Abstract

The work described in this paper is part of a multi-year study that seeks to enhance students' ability to create 'models' successfully as they solve problems in Statics. The ultimate goal of the study is to understand the major difficulties that students encounter as they learn to model during problem-solving in Statics and to create interventions to help them more quickly overcome those difficulties. In the first phase of the study, more than 300 students completed three inventories: math skills, spatial reasoning and statics concepts. The results from the inventories were used to identify clusters of students with common characteristics, and therefore, presumably common deficiencies in their problem solving in Statics. Students from each cluster were then invited to participate in think-aloud problem solving sessions to identify the weaknesses in their problem solving. Analysis of the think-aloud sessions identified a number of common issues in students' knowledge and ability to create models, which are summarized in the paper. Based on these findings, the research team identified possible interventions to address the common issues. Two of these interventions were developed through a design experiments process in which they were tested with groups of up to 30 students, refined to enhance their effectiveness, and then re-tested. The interventions and the development process are described, and results from the final round of the design experiments are presented.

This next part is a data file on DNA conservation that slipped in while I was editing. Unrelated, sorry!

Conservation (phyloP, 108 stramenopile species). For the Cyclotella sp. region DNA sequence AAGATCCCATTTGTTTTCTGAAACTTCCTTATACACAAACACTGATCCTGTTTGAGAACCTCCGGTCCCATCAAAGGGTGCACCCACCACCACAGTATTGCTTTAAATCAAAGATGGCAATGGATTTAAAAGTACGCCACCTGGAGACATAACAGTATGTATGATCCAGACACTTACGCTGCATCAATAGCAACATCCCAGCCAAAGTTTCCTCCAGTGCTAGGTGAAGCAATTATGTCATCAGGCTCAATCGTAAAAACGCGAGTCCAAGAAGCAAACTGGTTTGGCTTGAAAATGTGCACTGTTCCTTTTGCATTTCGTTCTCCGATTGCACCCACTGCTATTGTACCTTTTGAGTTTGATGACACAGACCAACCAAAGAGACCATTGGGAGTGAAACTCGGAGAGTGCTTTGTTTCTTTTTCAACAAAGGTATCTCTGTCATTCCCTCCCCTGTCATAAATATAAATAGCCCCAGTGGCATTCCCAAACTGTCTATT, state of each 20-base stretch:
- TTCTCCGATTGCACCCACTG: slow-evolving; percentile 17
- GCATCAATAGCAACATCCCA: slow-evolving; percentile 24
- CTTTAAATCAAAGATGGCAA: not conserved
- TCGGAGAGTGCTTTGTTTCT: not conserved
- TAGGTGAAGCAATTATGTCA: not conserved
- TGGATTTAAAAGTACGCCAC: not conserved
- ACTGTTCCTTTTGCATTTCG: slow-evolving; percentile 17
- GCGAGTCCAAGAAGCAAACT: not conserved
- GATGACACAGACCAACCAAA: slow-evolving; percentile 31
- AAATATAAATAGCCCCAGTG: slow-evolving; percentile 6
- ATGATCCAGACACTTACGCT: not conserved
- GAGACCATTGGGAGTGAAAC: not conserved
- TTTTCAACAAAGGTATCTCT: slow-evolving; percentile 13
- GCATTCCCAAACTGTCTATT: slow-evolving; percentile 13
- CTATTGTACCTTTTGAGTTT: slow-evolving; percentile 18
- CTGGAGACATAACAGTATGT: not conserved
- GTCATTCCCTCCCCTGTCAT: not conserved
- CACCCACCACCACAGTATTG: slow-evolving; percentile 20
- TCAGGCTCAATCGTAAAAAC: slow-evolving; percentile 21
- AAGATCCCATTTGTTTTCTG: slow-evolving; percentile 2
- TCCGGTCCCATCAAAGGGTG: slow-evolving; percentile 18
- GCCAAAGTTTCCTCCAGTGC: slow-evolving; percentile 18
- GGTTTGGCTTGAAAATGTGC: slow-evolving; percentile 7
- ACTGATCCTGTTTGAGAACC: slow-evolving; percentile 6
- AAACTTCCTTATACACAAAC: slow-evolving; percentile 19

Original languageEnglish (US)
JournalASEE Annual Conference and Exposition, Conference Proceedings
StatePublished - Jan 1 2008

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All Science Journal Classification (ASJC) codes

  • Engineering(all)

Cite this

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title = "Identifying and remediating deficiencies in problem-solving in Statics",